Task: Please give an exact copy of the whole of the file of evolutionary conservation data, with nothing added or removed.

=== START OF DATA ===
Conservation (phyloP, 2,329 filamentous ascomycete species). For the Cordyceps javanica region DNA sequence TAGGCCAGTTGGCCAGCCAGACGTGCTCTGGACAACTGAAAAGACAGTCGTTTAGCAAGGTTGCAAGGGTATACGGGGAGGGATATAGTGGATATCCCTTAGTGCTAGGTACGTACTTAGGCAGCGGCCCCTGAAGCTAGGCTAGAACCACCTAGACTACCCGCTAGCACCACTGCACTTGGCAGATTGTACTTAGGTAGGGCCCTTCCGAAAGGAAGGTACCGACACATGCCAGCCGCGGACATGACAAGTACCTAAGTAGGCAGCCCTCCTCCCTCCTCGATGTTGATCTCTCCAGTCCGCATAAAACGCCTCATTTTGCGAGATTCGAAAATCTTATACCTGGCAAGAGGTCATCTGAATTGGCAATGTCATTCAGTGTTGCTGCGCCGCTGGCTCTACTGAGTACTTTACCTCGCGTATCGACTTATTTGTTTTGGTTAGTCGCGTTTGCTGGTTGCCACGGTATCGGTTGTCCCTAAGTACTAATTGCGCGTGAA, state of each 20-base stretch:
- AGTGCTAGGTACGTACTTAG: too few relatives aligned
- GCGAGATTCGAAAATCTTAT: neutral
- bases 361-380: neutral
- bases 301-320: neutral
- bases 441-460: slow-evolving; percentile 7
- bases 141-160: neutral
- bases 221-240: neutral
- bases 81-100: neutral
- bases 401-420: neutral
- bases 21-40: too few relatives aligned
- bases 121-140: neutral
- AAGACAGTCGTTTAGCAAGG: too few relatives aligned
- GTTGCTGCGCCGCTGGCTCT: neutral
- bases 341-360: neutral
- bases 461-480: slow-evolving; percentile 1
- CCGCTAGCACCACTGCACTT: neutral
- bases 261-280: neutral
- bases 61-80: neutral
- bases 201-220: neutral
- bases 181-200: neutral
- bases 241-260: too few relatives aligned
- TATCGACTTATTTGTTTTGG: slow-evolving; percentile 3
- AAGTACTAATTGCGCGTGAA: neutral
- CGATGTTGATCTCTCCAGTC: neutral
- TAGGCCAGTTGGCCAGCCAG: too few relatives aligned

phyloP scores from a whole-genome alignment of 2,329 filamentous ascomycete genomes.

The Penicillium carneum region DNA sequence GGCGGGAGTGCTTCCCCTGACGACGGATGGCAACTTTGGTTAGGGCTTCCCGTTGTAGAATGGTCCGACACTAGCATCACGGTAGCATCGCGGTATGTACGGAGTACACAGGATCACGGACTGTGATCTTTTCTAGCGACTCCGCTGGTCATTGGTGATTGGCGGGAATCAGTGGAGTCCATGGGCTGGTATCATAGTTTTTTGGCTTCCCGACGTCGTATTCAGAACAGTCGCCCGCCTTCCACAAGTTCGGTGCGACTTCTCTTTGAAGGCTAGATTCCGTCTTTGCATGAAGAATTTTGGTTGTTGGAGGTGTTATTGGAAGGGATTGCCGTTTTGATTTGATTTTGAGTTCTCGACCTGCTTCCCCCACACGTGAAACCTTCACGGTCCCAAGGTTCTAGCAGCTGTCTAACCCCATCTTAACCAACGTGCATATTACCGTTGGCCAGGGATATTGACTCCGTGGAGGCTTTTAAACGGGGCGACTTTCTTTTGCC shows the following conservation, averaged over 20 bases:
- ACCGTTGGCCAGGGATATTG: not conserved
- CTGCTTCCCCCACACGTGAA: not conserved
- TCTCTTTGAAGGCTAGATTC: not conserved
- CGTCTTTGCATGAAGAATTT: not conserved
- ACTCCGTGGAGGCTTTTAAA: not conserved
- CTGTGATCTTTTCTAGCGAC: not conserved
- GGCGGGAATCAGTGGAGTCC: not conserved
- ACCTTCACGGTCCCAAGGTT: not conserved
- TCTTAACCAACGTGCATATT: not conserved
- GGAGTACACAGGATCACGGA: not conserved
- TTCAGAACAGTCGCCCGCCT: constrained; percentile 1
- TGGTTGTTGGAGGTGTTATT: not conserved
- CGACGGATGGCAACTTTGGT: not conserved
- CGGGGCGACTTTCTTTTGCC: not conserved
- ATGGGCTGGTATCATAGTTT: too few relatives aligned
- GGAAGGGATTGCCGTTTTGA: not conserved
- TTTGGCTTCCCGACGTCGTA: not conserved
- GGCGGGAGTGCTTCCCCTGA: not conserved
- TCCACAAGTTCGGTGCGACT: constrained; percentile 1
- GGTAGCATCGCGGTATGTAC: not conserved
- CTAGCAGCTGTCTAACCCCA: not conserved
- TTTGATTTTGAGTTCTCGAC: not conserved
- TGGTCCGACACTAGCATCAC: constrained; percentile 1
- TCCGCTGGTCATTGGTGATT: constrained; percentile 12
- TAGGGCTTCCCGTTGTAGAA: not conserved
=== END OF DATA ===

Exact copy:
Conservation (phyloP, 2,329 filamentous ascomycete species). For the Cordyceps javanica region DNA sequence TAGGCCAGTTGGCCAGCCAGACGTGCTCTGGACAACTGAAAAGACAGTCGTTTAGCAAGGTTGCAAGGGTATACGGGGAGGGATATAGTGGATATCCCTTAGTGCTAGGTACGTACTTAGGCAGCGGCCCCTGAAGCTAGGCTAGAACCACCTAGACTACCCGCTAGCACCACTGCACTTGGCAGATTGTACTTAGGTAGGGCCCTTCCGAAAGGAAGGTACCGACACATGCCAGCCGCGGACATGACAAGTACCTAAGTAGGCAGCCCTCCTCCCTCCTCGATGTTGATCTCTCCAGTCCGCATAAAACGCCTCATTTTGCGAGATTCGAAAATCTTATACCTGGCAAGAGGTCATCTGAATTGGCAATGTCATTCAGTGTTGCTGCGCCGCTGGCTCTACTGAGTACTTTACCTCGCGTATCGACTTATTTGTTTTGGTTAGTCGCGTTTGCTGGTTGCCACGGTATCGGTTGTCCCTAAGTACTAATTGCGCGTGAA, state of each 20-base stretch:
- AGTGCTAGGTACGTACTTAG: too few relatives aligned
- GCGAGATTCGAAAATCTTAT: neutral
- bases 361-380: neutral
- bases 301-320: neutral
- bases 441-460: slow-evolving; percentile 7
- bases 141-160: neutral
- bases 221-240: neutral
- bases 81-100: neutral
- bases 401-420: neutral
- bases 21-40: too few relatives aligned
- bases 121-140: neutral
- AAGACAGTCGTTTAGCAAGG: too few relatives aligned
- GTTGCTGCGCCGCTGGCTCT: neutral
- bases 341-360: neutral
- bases 461-480: slow-evolving; percentile 1
- CCGCTAGCACCACTGCACTT: neutral
- bases 261-280: neutral
- bases 61-80: neutral
- bases 201-220: neutral
- bases 181-200: neutral
- bases 241-260: too few relatives aligned
- TATCGACTTATTTGTTTTGG: slow-evolving; percentile 3
- AAGTACTAATTGCGCGTGAA: neutral
- CGATGTTGATCTCTCCAGTC: neutral
- TAGGCCAGTTGGCCAGCCAG: too few relatives aligned

phyloP scores from a whole-genome alignment of 2,329 filamentous ascomycete genomes.

The Penicillium carneum region DNA sequence GGCGGGAGTGCTTCCCCTGACGACGGATGGCAACTTTGGTTAGGGCTTCCCGTTGTAGAATGGTCCGACACTAGCATCACGGTAGCATCGCGGTATGTACGGAGTACACAGGATCACGGACTGTGATCTTTTCTAGCGACTCCGCTGGTCATTGGTGATTGGCGGGAATCAGTGGAGTCCATGGGCTGGTATCATAGTTTTTTGGCTTCCCGACGTCGTATTCAGAACAGTCGCCCGCCTTCCACAAGTTCGGTGCGACTTCTCTTTGAAGGCTAGATTCCGTCTTTGCATGAAGAATTTTGGTTGTTGGAGGTGTTATTGGAAGGGATTGCCGTTTTGATTTGATTTTGAGTTCTCGACCTGCTTCCCCCACACGTGAAACCTTCACGGTCCCAAGGTTCTAGCAGCTGTCTAACCCCATCTTAACCAACGTGCATATTACCGTTGGCCAGGGATATTGACTCCGTGGAGGCTTTTAAACGGGGCGACTTTCTTTTGCC shows the following conservation, averaged over 20 bases:
- ACCGTTGGCCAGGGATATTG: not conserved
- CTGCTTCCCCCACACGTGAA: not conserved
- TCTCTTTGAAGGCTAGATTC: not conserved
- CGTCTTTGCATGAAGAATTT: not conserved
- ACTCCGTGGAGGCTTTTAAA: not conserved
- CTGTGATCTTTTCTAGCGAC: not conserved
- GGCGGGAATCAGTGGAGTCC: not conserved
- ACCTTCACGGTCCCAAGGTT: not conserved
- TCTTAACCAACGTGCATATT: not conserved
- GGAGTACACAGGATCACGGA: not conserved
- TTCAGAACAGTCGCCCGCCT: constrained; percentile 1
- TGGTTGTTGGAGGTGTTATT: not conserved
- CGACGGATGGCAACTTTGGT: not conserved
- CGGGGCGACTTTCTTTTGCC: not conserved
- ATGGGCTGGTATCATAGTTT: too few relatives aligned
- GGAAGGGATTGCCGTTTTGA: not conserved
- TTTGGCTTCCCGACGTCGTA: not conserved
- GGCGGGAGTGCTTCCCCTGA: not conserved
- TCCACAAGTTCGGTGCGACT: constrained; percentile 1
- GGTAGCATCGCGGTATGTAC: not conserved
- CTAGCAGCTGTCTAACCCCA: not conserved
- TTTGATTTTGAGTTCTCGAC: not conserved
- TGGTCCGACACTAGCATCAC: constrained; percentile 1
- TCCGCTGGTCATTGGTGATT: constrained; percentile 12
- TAGGGCTTCCCGTTGTAGAA: not conserved